Payne: Keep guns from dangerous individuals with gun buyback program | Opinion

By Star-Ledger Guest Columnist
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on January 13, 2016

Firearms acquired from a two-day buyback program in Essex County in 2013


By Donald M. Payne Jr.

Gun violence isn't a problem in America.

At least, that is what many of President Obama's detractors said following his recent executive actions on guns, and what opponents of gun safety reform have been saying for years and want you to believe. 

It's an argument that defies logic and insults the countless survivors and victims of violence involving guns. Gun violence is an epidemic that impacts every community in America, including right here in New Jersey. Last year in Newark, a city I represent in Congress, shootings increased 19 percent from 2014. Gun violence takes from our country 30,000 men, women, and children every year, leaving too many families with a void that can never be filled. It doesn't discriminate by race, gender, age, religion, or economic status.

In announcing his executive actions to reduce gun violence, President Obama explained that it is up to all of us to fix this crisis and protect innocent lives. I wholeheartedly agree with the president, which is why I introduced legislation to create a voluntary federal gun buyback program to keep guns from dangerous individuals.

The Safer Neighborhoods Gun Buyback Act of 2015 provides a two-year, $360 million grant that allows the U.S. Department of Justice's Director of the Bureau of Justice Assistance to distribute smart debit cards to state and local governments, as well as gun dealers, who can then distribute the cards to gun owners in exchange for firearms.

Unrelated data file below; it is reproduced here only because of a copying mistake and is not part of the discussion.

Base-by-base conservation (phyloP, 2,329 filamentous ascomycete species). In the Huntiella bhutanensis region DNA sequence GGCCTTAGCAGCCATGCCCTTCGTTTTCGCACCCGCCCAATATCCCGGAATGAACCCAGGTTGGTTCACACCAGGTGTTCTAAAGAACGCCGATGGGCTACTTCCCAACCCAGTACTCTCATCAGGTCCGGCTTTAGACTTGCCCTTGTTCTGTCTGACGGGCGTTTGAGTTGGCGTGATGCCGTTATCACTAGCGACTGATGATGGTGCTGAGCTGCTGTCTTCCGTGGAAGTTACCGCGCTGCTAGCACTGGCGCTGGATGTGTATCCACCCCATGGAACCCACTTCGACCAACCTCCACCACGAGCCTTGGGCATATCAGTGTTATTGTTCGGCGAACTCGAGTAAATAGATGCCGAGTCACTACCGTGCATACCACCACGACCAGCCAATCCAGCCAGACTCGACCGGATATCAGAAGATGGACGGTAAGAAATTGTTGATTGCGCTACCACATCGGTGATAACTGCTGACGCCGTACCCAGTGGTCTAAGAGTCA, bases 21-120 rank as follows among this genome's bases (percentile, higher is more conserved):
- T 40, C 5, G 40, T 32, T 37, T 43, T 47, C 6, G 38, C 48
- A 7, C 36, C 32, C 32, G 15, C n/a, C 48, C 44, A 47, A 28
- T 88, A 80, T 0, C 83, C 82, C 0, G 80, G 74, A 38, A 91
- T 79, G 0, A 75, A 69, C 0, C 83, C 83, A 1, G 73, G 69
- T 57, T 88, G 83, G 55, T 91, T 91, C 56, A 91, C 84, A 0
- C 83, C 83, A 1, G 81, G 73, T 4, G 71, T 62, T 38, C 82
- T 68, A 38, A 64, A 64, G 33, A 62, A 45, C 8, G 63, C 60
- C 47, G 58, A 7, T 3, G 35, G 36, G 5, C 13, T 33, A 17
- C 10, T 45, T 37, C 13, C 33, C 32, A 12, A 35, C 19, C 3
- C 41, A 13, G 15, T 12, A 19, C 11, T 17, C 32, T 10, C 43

The program's debit cards will provide gun owners with funds 25 percent above the market value of the working guns traded in and will be valid for two years. Sales on individual firearms are expected to range in price depending on alterations, condition, age, and model of the firearm. Consumers can then spend the money on their debit cards and help stimulate the local economy.

However, the debit cards cannot be used to purchase firearms or ammunition and cannot be redeemed for cash. The cards will automatically notify dealers that a purchaser is attempting to use the cards to buy guns. If they violate this provision of the law, both the purchaser and the dealer can be responsible for repaying the government in the amount of the gun sale or can be imprisoned for not more than 2 years, or both.

Now, there are critics of gun buybacks, just like there are critics of every gun safety reform proposal. But these critics ignore that gun buybacks increase public awareness of gun violence and decrease incidents of accidental shootings, which took the lives of 505 people in the United States in 2013 alone. These critics try to hide the fact that gun violence is a complex problem that doesn't just involve murder. It also involves suicide and unintentional shootings. And it is precisely because of these complexities that addressing gun violence requires a multifaceted approach, from improved background checks and gun safety technology to proposals, like mine, to encourage gun owners to sell back guns. 

There is no single solution to gun violence. And it is important to keep in mind that we can never fully eliminate gun violence. But if we can save one life, we must.

Donald M. Payne, Jr. is a Democratic congressman representing New Jersey's 10th congressional district.

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